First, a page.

Bruce Larson in Dare To Live Now, tells of his experience as a new recruit during World War
II. He sat down to his first breakfast in the mess hall, at Fort Benning, Georgia. He saw something
in a large bowl that looked like cream of wheat. He scooped out a lot of it into his bowl, and poured
milk and sugar on it. A tall mountain boy sitting across the table from him was bug-eyed, and he
asked, "Is that the way you eat grits?" Larson says, as a Chicago boy he heard of grits, but never had
seen any. He did not want to admit his ignorance, so he said, "Yes, this is how we eat them in
Chicago." It was awful tasting, but he manage to down the whole bowl. He learned that they were
meant to be eaten with butter, salt, and pepper. Some days later the same soldier sat at his table, and
he ate another bowl of grits with milk and sugar, rather than admit he had made a mistake.
Had he admitted his mistake, he would not have needed to sin, by telling a lie. Human nature
hates to admit to mistakes. We all freely admit that nobody is perfect, but we hesitate to exhibit
ourselves as proof of the rule. But the fact is, mistakes are distinct from sin. This means, not
everything that we do that may be unwise, is a sin. It is not necessarily a violation of God's
commands or will.
Paul makes it clear in verse 28 that if the Corinthians do not give heed to his
advice, they do not sin. If you don't sin by ignoring Paul, what is it? It all depends on how it turns
out. If you find you are in all the trouble he tried to spare you, then you have made a mistake. He
warned you, but you did not listen. Now you must suffer the consequences, but the fact remains, you
have not sinned. If you find you overcome all of the problems, and are very happy, and your
marriage does not hinder, but even helps, your service to God, then you have not sinned, nor even
made a mistake, but have, as we say today, lucked out. You took a risk, and you won.
We are in a very unique portion of Scripture in this seventh chapter of I Cor. We are not dealing
here with absolute issues of right and wrong. We are dealing with issues that are very complex, and
where the question is not, what is right or wrong, but what is the best under the circumstances. The
result is, the choice will not be for sin or righteousness, but for what is wise, or for what is a potential
mistake. Let's not minimize mistakes, for though they are less than sins, they do violate wisdom.
They are not necessarily less costly than sins, however. If I steal a thirty cent candy bar, I have
sinned, and I need to confess it and be forgiven, and make restitution by repaying the thirty cents.
This is not a costly sin, even though Christ had to die for that one too. But if I make a mistake, and
get married to the wrong person at the wrong time, I have not sinned at all, but that mistake may be
It was no sin that someone left off a mere hyphen in the instructions fed into the guidance system
of Mariner I, but that mistake caused it to go off course into oblivion, and cost the nation two
millions dollars. Mistakes can be costly, but they can also be trivial. Like the pastor who preached
on gossip, and then closed the service with the hymn, I Love To Tell The Story. Many mistakes are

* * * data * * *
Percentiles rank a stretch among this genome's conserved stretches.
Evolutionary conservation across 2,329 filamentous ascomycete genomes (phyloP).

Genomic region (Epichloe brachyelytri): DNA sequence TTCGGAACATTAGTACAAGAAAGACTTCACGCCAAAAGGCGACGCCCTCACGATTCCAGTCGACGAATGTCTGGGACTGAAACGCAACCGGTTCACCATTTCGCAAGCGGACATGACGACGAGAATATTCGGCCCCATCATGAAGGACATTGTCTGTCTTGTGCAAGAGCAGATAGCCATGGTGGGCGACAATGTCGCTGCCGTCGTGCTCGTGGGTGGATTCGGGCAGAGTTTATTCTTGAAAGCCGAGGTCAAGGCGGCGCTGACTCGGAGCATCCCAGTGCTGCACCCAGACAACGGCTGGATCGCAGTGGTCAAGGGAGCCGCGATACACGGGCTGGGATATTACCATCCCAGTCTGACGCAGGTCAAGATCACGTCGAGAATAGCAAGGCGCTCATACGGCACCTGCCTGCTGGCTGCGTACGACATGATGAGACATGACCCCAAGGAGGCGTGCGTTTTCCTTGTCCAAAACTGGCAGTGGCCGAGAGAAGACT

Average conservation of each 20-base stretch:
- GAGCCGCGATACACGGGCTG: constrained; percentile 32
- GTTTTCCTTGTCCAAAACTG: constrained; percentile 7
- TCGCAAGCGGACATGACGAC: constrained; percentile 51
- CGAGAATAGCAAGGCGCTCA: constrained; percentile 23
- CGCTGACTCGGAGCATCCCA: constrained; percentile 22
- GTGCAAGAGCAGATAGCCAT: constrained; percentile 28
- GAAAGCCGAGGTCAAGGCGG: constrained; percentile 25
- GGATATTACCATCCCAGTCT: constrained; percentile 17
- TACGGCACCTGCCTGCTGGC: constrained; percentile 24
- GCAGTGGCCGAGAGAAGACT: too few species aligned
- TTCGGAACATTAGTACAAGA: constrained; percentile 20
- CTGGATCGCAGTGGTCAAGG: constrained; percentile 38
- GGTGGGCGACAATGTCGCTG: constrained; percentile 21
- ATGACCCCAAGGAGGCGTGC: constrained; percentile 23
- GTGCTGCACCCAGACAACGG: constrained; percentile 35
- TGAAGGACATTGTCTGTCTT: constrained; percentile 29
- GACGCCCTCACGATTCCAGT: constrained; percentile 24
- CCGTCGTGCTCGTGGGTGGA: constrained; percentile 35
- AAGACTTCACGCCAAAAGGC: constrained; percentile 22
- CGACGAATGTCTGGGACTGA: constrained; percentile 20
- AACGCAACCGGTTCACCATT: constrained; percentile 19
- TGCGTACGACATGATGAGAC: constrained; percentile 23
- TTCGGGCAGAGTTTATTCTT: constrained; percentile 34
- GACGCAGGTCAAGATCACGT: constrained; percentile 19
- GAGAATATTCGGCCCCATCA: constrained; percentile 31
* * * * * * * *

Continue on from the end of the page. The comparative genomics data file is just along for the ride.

harmless, and even humorous, but they can also be horrendous. Paul takes mistakes seriously, and
that is why he offers his opinion on the matters the Corinthians struggle with. Paul is not laying
down a set of laws to guide the church for all time. He is not even telling the Corinthians they are
laws for their time. He is simply giving them his advice as to how they should conduct themselves in
the circumstances they find themselves in.
One of the biggest mistakes Christians make is that of ignoring Paul's attitude, as he gives this
advice. Most are not as wise and humble as Paul. Most tend to become legalistic, and they demand
that their advice is absolute. Paul refuses to take this attitude. He says if you ignore my advice, which
I feel is the best Spirit led decision I can come to, you do not sin. Ignoring even the best advice is not
a sin, even though it may be a great mistake. How many counselors can openly admit that their
advice is not equivalent to the Word of God? It is Paul's honesty and humility that keeps this passage
from being meaningless. If it was given as a command for all Christians, for all time, it would be
disastrous advice, preventing 2000 years of the history of Christian marriage and families, which
have been for the glory of God.
The value of this passage is in its emphasis on circumstances. Paul is saying, circumstances do
make a difference. What is wise for a Christian to do will vary with the circumstances. Changing
times demand changing approaches to life. If the times are calm and peaceful, Paul is all for
marriage and families, and living peaceably with all men. But if the times are full of danger and
tribulation, he is for detachment from the things of this life. Paul is saying, when the things of earth
are insecure, and all in a flux, and radical change rob you of all the values of this life, this is no time
to try and sink roots into the earthly. It is time to be radically non-involved with earthly values, and
totally devoted to those values which last forever.
Circumstances make a difference in the advice you give. If a young girl comes to you saying she
just met a young man two months ago, and he asked her to marry him, and she comes asking if she
should say yes, and you inquire, and learn that he is returning to Iraq to fight as a mercenary soldier
to make a quick buck, what would your answer be? I hope you would consider the circumstances,
and not treat that couple just the same as two from the same community who are going to settle down
there, where they have roots. Circumstances make a world of difference in what is wise. But if that